Timmins Mayor Steve Black called Thursday for federal help in attracting more immigrants to northern Ontario.
"It's all about attracting people and jobs to our region. I think that's the critical priority for most of us in northern Ontario," Black said in Sault Ste. Marie, where he was attending a meeting of Northern Ontario Large Urban Mayors.
The other mayors – North Bay's Al McDonald, Thunder Bay's Keith Hobbs, Sudbury's Brian Bigger and the Sault's Christian Provenzano, joined with Black in issuing a joint call for an immigration plan for the north, after hearing a presentation from the Sault mayor about demographic trends.
"All of us feel very strongly that we need more assistance from the federal government to deal with the demographic issues that we have in northern Ontario," Provenzano said.
A report on population projections released last year by Ontario's finance ministry showed the north headed for a population drop of 15,000 residents by 2041.
Overall, the province's population is expected to grow during that time, but northeastern Ontario's share of the province is expected to drop 1.3 per cent while the northwestern share drops 0.5 per cent.
Sault Mayor Provenzano's presentation stressed that northern Ontario receives only a small proportion of international migration.
"Census results... indicate Greater Sudbury, Sault Ste. Marie, North Bay, Thunder Bay and Timmins combined received 2,285 immigrants between 2011 to 2016, while Ontario received 472,170 immigrants during the same period," Provenzano said in a written statement.
"We're calling on the federal government to immediately implement a pilot project in northern Ontario, similar to one in Atlantic Canada," Provenzano said.
In that program, the federal government and provincial governments in New Brunswick, Nova Scotia, Prince Edward Island and Newfoundland and Labrador expedite the hiring process for candidates who aren't Canadian citizens or permanent residents.
"They're stark," Provenzano said, referring to northern Ontario's demographic challenges.
"We're seeing it in the City of North Bay but you're seeing it right across northern Ontario," said North Bay Mayor Al McDonald.
"In the next 25 years, the population growth in Ontario is going to be about 30 per cent, but we're going to see declining population in northern Ontario," McDonald said.
"People are not migrating from southern Ontario to northern Ontario. Our businesses and industries are already having trouble finding the skilled trades that they need. If they can't find the labour force that they need, they're going to migrate south as well. It starts that whole roller coaster snowball going down the hill."
"We need a strategy. We're not even 100 per cent sure the Atlantic Canada strategy's going to work, but we want to be part of that pilot project because our population's decreasing already. If we're going to wait to see what the results are down the road, that's not going to be very effective for us," the North Bay mayor said.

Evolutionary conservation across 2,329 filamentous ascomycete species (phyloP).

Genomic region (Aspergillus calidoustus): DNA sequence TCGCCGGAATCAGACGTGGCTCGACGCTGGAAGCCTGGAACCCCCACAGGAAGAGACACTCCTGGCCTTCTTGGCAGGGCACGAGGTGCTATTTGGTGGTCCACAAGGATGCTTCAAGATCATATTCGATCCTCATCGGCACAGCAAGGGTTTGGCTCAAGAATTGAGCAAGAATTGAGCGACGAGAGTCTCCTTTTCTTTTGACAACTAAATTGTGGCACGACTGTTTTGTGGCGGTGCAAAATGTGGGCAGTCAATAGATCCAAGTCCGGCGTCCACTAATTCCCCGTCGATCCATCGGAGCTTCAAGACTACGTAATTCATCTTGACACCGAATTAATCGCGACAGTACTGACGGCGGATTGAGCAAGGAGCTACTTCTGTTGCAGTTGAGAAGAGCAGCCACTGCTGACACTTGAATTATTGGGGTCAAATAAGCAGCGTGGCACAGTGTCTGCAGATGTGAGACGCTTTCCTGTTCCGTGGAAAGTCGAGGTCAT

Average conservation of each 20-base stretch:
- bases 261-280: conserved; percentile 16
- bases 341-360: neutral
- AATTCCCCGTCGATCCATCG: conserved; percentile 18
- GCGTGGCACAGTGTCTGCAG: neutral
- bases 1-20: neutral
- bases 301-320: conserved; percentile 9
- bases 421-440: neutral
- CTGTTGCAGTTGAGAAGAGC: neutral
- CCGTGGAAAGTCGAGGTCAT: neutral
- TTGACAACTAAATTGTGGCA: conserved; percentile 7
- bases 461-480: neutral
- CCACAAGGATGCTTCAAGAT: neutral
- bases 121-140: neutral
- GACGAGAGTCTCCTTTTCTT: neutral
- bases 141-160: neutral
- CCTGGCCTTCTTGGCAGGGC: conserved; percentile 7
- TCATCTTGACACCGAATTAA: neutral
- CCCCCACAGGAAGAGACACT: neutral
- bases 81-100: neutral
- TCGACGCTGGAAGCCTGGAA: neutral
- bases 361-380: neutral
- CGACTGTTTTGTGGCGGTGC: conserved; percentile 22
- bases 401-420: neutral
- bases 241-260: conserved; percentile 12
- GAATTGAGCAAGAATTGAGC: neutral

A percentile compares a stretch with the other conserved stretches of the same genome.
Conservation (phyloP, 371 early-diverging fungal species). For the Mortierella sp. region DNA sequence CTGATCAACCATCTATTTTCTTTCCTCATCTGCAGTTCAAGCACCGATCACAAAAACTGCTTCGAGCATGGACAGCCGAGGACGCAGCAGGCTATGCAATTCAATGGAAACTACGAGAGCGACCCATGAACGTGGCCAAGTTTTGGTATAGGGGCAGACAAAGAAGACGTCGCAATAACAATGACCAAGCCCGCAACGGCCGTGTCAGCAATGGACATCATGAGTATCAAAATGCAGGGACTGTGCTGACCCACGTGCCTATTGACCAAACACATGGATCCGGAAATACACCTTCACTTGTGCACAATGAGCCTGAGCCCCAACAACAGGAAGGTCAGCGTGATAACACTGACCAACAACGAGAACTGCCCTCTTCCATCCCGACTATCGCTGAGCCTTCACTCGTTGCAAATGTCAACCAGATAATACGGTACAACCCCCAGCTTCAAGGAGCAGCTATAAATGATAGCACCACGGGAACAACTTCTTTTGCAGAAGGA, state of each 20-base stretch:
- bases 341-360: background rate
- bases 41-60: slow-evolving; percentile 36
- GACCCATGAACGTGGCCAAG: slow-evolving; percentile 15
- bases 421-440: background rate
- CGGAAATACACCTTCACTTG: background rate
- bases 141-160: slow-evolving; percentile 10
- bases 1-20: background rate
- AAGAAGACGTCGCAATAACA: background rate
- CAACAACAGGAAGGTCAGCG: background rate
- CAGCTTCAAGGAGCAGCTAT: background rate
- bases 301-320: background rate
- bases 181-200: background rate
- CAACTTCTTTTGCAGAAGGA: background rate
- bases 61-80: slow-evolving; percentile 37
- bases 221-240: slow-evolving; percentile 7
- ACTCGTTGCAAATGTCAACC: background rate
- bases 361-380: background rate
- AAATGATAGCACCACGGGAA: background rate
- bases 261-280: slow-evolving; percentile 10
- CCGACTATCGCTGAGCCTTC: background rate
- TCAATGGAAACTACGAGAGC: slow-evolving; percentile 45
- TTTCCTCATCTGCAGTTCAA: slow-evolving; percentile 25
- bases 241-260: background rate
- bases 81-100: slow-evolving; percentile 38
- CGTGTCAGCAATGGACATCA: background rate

All five of the northern Ontario mayors have committed to ask their respective municipal councils to support federal immigration help.
Mayor Steve Black said the five northern mayors found common ground Thursday on several other issues, including adequate federal financing for FedNor and ensuring adequate highway and electrical infrastructure for the Ring of Fire project.
The mayors want to make the Ring of Fire an issue in the upcoming provincial election.
"We'd like all three parties to make clear what their commitment is in the next four years toward that infrastructure that's needed," Black said.
The northern mayors also called for lower prices for industrial energy.
"We have several projects in the Timmins area that are in the pipeline and feasibility study for consideration," Black said. "Energy rates play a big role in all of them. We'd like to see a northern industrial rate of under six cents a kilowatt hour for those large-scale industrial projects."
"We'd like to see a commitment from all three leaders saying they won't download any more services or costs to the municipal level of government."
"Often our financial challenges and tax challenges in our communities are a result of downloads from the provincial government. As part of that, we've asked for the uploading of social services and emergency medical services costs which historically were provincial costs but were downloaded in the 90s and represent a significant portion of municipal budgets."
"If we didn't have to cover that provincial responsibility we could be re-investing into roads and economic development in our own communities," Mayor Black said.